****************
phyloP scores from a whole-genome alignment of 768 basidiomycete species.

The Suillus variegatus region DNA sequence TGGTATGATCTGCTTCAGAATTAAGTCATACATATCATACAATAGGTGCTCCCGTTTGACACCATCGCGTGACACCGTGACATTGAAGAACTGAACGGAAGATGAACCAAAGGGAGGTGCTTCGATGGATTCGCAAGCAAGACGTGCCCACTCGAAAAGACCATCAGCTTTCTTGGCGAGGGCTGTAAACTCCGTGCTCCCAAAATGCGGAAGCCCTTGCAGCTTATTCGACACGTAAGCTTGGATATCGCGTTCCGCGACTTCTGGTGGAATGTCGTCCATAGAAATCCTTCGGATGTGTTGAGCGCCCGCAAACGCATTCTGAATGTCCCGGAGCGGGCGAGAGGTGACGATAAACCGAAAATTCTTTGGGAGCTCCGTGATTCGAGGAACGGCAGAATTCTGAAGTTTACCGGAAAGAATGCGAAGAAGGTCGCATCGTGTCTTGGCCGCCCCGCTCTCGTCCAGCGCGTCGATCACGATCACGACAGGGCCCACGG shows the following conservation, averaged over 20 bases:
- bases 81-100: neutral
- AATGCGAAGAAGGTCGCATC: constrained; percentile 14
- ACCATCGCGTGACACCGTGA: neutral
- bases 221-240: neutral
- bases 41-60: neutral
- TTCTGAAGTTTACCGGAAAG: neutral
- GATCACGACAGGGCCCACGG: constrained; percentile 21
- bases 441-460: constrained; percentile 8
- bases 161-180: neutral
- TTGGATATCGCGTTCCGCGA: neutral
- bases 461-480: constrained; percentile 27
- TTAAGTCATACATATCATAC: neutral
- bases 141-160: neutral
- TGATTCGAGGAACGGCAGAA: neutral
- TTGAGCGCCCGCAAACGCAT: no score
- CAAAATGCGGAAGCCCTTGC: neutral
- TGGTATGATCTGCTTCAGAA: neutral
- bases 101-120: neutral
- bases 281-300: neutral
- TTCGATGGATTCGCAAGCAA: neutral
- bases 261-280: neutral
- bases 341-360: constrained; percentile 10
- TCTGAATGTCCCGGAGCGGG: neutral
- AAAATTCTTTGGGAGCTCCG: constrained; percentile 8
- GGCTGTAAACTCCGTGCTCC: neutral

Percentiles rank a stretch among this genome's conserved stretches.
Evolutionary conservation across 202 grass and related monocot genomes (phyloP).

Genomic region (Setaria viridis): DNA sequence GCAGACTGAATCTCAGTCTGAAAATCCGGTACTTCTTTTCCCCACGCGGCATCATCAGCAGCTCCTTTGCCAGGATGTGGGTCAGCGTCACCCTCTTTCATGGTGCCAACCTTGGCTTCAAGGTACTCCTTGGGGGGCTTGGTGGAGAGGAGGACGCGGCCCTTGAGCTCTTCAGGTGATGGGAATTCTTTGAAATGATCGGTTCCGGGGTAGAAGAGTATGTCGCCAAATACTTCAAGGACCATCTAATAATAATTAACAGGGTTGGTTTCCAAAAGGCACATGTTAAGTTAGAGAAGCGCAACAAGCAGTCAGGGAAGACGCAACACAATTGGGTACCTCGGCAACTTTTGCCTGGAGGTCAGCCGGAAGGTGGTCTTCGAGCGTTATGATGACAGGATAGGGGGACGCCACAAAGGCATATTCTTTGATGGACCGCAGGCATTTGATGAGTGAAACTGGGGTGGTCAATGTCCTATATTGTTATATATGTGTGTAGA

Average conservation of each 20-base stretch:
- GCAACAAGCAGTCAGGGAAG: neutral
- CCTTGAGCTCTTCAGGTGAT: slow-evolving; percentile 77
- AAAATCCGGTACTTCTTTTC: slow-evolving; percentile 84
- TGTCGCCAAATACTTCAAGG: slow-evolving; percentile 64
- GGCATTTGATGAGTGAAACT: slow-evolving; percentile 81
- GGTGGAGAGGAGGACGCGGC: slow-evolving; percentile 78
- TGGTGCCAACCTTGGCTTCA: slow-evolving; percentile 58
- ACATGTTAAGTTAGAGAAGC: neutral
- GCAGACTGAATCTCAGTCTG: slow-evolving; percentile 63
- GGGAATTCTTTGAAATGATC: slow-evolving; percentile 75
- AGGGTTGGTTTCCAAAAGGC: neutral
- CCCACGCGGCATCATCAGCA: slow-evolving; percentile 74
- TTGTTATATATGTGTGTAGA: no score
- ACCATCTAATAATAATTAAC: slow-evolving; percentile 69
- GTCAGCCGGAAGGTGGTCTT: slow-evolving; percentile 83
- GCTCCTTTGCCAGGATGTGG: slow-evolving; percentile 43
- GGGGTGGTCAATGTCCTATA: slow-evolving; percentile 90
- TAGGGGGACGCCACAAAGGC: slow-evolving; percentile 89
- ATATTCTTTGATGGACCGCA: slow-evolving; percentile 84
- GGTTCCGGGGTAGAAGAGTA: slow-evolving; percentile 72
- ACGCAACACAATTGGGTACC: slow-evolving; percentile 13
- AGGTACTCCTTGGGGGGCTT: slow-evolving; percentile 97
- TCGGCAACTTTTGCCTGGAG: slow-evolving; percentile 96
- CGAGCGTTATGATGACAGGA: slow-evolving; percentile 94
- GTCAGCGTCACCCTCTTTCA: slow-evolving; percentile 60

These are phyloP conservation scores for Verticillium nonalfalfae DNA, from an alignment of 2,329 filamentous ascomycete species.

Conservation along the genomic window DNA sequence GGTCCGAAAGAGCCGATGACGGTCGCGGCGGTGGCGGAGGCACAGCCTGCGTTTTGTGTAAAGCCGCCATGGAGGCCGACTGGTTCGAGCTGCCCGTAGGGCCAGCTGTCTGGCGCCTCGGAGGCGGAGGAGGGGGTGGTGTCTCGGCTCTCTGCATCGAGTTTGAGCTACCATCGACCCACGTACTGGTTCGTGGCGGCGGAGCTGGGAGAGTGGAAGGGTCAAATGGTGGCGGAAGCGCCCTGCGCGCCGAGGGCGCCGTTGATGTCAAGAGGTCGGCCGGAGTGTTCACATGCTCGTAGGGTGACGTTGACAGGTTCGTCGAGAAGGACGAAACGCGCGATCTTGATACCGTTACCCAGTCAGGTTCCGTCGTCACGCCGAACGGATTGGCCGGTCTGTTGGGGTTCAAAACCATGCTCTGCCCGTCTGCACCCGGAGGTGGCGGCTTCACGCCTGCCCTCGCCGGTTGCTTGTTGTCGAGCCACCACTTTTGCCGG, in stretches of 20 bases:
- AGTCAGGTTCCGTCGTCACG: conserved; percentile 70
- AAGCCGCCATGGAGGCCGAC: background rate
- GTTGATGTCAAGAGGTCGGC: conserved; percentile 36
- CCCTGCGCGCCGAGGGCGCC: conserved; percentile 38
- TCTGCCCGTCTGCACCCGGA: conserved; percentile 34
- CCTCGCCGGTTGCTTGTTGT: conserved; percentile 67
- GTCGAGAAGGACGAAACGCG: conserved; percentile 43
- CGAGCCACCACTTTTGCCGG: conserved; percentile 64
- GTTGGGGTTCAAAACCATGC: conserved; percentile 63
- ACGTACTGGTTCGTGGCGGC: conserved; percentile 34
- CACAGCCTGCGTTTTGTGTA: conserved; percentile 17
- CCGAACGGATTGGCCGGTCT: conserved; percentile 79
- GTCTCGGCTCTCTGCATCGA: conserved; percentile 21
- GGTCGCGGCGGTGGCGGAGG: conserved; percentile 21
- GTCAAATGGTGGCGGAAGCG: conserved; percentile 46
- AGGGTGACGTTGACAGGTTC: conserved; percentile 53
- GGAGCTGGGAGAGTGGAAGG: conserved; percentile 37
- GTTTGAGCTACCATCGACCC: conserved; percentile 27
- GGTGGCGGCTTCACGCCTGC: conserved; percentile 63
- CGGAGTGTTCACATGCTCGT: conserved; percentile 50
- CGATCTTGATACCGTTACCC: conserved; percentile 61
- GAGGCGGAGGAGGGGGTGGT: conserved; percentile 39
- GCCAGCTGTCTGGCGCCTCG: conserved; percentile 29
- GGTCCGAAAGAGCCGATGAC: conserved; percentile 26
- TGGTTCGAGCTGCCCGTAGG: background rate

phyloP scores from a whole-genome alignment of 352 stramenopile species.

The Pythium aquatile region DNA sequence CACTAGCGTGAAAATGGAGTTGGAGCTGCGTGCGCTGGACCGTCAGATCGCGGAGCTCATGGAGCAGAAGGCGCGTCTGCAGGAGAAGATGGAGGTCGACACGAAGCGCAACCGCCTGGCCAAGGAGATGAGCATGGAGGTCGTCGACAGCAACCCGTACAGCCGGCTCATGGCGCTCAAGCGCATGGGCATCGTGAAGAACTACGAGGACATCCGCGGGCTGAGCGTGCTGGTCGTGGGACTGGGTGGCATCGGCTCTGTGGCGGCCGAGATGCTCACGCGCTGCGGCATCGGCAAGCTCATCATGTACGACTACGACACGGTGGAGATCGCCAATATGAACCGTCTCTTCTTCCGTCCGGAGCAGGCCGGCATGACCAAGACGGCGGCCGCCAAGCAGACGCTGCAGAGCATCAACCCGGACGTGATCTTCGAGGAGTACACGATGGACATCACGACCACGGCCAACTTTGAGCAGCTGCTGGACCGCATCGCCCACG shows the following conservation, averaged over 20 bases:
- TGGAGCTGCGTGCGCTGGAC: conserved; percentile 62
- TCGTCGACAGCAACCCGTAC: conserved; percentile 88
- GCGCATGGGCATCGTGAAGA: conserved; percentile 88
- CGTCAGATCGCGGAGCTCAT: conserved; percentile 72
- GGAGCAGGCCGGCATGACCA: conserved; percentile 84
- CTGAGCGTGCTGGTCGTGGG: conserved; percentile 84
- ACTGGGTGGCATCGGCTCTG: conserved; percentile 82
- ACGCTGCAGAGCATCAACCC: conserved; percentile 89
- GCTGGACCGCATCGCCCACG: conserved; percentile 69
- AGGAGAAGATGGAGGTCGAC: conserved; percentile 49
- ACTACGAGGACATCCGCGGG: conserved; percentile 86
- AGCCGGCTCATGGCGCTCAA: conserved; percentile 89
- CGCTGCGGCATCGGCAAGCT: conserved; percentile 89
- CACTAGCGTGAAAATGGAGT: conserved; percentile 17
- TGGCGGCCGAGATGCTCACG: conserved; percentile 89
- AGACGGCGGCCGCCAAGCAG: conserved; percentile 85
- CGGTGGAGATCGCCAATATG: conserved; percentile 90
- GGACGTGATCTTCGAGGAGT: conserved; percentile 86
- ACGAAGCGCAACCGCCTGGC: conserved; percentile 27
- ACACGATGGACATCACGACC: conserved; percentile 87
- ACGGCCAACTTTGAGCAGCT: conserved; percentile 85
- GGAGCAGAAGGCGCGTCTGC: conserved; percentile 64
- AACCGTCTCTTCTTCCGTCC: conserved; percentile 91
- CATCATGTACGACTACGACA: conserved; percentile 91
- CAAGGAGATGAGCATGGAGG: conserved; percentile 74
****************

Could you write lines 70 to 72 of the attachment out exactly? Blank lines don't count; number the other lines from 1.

- CCGAACGGATTGGCCGGTCT: conserved; percentile 79
- GTCTCGGCTCTCTGCATCGA: conserved; percentile 21
- GGTCGCGGCGGTGGCGGAGG: conserved; percentile 21